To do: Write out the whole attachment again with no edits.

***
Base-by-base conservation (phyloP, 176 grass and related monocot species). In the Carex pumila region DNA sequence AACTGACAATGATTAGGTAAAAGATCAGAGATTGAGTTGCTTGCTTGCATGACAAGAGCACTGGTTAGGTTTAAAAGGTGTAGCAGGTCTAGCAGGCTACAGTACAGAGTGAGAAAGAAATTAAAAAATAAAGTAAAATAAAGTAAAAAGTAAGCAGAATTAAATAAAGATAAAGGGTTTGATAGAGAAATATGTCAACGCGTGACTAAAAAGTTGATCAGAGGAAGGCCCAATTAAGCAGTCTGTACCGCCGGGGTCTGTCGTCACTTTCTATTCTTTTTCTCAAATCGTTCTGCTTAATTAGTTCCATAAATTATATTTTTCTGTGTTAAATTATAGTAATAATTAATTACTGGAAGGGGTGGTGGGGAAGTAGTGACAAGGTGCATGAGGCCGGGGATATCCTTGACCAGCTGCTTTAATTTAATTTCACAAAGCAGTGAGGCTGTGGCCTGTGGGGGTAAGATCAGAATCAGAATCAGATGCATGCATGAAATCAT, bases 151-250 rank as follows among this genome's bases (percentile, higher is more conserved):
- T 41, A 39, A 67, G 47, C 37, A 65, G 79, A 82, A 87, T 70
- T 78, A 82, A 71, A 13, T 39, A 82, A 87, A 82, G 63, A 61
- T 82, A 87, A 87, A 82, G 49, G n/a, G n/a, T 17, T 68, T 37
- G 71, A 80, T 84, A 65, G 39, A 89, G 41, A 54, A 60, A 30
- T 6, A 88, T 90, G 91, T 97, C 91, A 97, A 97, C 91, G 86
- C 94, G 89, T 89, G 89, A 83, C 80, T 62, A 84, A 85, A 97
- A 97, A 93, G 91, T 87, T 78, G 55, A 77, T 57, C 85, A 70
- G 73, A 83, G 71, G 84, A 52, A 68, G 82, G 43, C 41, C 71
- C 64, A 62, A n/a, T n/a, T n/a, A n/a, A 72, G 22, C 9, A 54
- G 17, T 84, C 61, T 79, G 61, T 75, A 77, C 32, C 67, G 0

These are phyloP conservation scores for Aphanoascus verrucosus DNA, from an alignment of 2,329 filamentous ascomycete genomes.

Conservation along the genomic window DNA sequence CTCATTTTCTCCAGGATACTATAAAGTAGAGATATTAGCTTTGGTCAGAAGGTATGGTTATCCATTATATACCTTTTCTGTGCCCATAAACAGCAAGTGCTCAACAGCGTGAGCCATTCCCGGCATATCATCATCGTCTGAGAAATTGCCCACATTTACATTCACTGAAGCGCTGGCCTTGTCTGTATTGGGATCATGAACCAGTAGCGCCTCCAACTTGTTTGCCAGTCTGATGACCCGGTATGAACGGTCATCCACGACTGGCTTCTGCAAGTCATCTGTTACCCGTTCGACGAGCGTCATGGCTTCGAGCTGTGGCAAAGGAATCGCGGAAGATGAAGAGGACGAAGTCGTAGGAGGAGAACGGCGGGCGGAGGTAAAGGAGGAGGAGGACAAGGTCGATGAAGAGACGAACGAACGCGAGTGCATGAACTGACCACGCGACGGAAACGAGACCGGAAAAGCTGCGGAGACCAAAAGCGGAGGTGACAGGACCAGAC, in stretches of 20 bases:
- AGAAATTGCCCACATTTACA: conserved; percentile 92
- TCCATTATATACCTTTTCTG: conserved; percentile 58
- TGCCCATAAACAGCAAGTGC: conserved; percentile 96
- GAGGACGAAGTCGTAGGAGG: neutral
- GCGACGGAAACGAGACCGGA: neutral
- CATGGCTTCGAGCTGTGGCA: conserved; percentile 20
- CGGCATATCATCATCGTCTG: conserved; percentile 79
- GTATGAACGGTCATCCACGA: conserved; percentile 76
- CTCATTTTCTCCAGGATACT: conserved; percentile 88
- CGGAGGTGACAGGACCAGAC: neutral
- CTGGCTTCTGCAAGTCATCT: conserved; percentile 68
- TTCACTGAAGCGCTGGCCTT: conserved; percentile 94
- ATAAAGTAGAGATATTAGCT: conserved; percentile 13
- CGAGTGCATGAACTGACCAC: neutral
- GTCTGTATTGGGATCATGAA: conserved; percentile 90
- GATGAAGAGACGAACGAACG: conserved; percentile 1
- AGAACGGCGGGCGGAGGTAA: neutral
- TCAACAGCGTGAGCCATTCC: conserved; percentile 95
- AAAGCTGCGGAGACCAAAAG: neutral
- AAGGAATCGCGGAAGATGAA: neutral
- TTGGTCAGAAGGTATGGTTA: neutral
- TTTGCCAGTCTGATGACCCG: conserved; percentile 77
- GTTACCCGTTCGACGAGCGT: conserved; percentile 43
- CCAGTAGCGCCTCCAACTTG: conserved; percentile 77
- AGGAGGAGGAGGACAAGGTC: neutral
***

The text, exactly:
Base-by-base conservation (phyloP, 176 grass and related monocot species). In the Carex pumila region DNA sequence AACTGACAATGATTAGGTAAAAGATCAGAGATTGAGTTGCTTGCTTGCATGACAAGAGCACTGGTTAGGTTTAAAAGGTGTAGCAGGTCTAGCAGGCTACAGTACAGAGTGAGAAAGAAATTAAAAAATAAAGTAAAATAAAGTAAAAAGTAAGCAGAATTAAATAAAGATAAAGGGTTTGATAGAGAAATATGTCAACGCGTGACTAAAAAGTTGATCAGAGGAAGGCCCAATTAAGCAGTCTGTACCGCCGGGGTCTGTCGTCACTTTCTATTCTTTTTCTCAAATCGTTCTGCTTAATTAGTTCCATAAATTATATTTTTCTGTGTTAAATTATAGTAATAATTAATTACTGGAAGGGGTGGTGGGGAAGTAGTGACAAGGTGCATGAGGCCGGGGATATCCTTGACCAGCTGCTTTAATTTAATTTCACAAAGCAGTGAGGCTGTGGCCTGTGGGGGTAAGATCAGAATCAGAATCAGATGCATGCATGAAATCAT, bases 151-250 rank as follows among this genome's bases (percentile, higher is more conserved):
- T 41, A 39, A 67, G 47, C 37, A 65, G 79, A 82, A 87, T 70
- T 78, A 82, A 71, A 13, T 39, A 82, A 87, A 82, G 63, A 61
- T 82, A 87, A 87, A 82, G 49, G n/a, G n/a, T 17, T 68, T 37
- G 71, A 80, T 84, A 65, G 39, A 89, G 41, A 54, A 60, A 30
- T 6, A 88, T 90, G 91, T 97, C 91, A 97, A 97, C 91, G 86
- C 94, G 89, T 89, G 89, A 83, C 80, T 62, A 84, A 85, A 97
- A 97, A 93, G 91, T 87, T 78, G 55, A 77, T 57, C 85, A 70
- G 73, A 83, G 71, G 84, A 52, A 68, G 82, G 43, C 41, C 71
- C 64, A 62, A n/a, T n/a, T n/a, A n/a, A 72, G 22, C 9, A 54
- G 17, T 84, C 61, T 79, G 61, T 75, A 77, C 32, C 67, G 0

These are phyloP conservation scores for Aphanoascus verrucosus DNA, from an alignment of 2,329 filamentous ascomycete genomes.

Conservation along the genomic window DNA sequence CTCATTTTCTCCAGGATACTATAAAGTAGAGATATTAGCTTTGGTCAGAAGGTATGGTTATCCATTATATACCTTTTCTGTGCCCATAAACAGCAAGTGCTCAACAGCGTGAGCCATTCCCGGCATATCATCATCGTCTGAGAAATTGCCCACATTTACATTCACTGAAGCGCTGGCCTTGTCTGTATTGGGATCATGAACCAGTAGCGCCTCCAACTTGTTTGCCAGTCTGATGACCCGGTATGAACGGTCATCCACGACTGGCTTCTGCAAGTCATCTGTTACCCGTTCGACGAGCGTCATGGCTTCGAGCTGTGGCAAAGGAATCGCGGAAGATGAAGAGGACGAAGTCGTAGGAGGAGAACGGCGGGCGGAGGTAAAGGAGGAGGAGGACAAGGTCGATGAAGAGACGAACGAACGCGAGTGCATGAACTGACCACGCGACGGAAACGAGACCGGAAAAGCTGCGGAGACCAAAAGCGGAGGTGACAGGACCAGAC, in stretches of 20 bases:
- AGAAATTGCCCACATTTACA: conserved; percentile 92
- TCCATTATATACCTTTTCTG: conserved; percentile 58
- TGCCCATAAACAGCAAGTGC: conserved; percentile 96
- GAGGACGAAGTCGTAGGAGG: neutral
- GCGACGGAAACGAGACCGGA: neutral
- CATGGCTTCGAGCTGTGGCA: conserved; percentile 20
- CGGCATATCATCATCGTCTG: conserved; percentile 79
- GTATGAACGGTCATCCACGA: conserved; percentile 76
- CTCATTTTCTCCAGGATACT: conserved; percentile 88
- CGGAGGTGACAGGACCAGAC: neutral
- CTGGCTTCTGCAAGTCATCT: conserved; percentile 68
- TTCACTGAAGCGCTGGCCTT: conserved; percentile 94
- ATAAAGTAGAGATATTAGCT: conserved; percentile 13
- CGAGTGCATGAACTGACCAC: neutral
- GTCTGTATTGGGATCATGAA: conserved; percentile 90
- GATGAAGAGACGAACGAACG: conserved; percentile 1
- AGAACGGCGGGCGGAGGTAA: neutral
- TCAACAGCGTGAGCCATTCC: conserved; percentile 95
- AAAGCTGCGGAGACCAAAAG: neutral
- AAGGAATCGCGGAAGATGAA: neutral
- TTGGTCAGAAGGTATGGTTA: neutral
- TTTGCCAGTCTGATGACCCG: conserved; percentile 77
- GTTACCCGTTCGACGAGCGT: conserved; percentile 43
- CCAGTAGCGCCTCCAACTTG: conserved; percentile 77
- AGGAGGAGGAGGACAAGGTC: neutral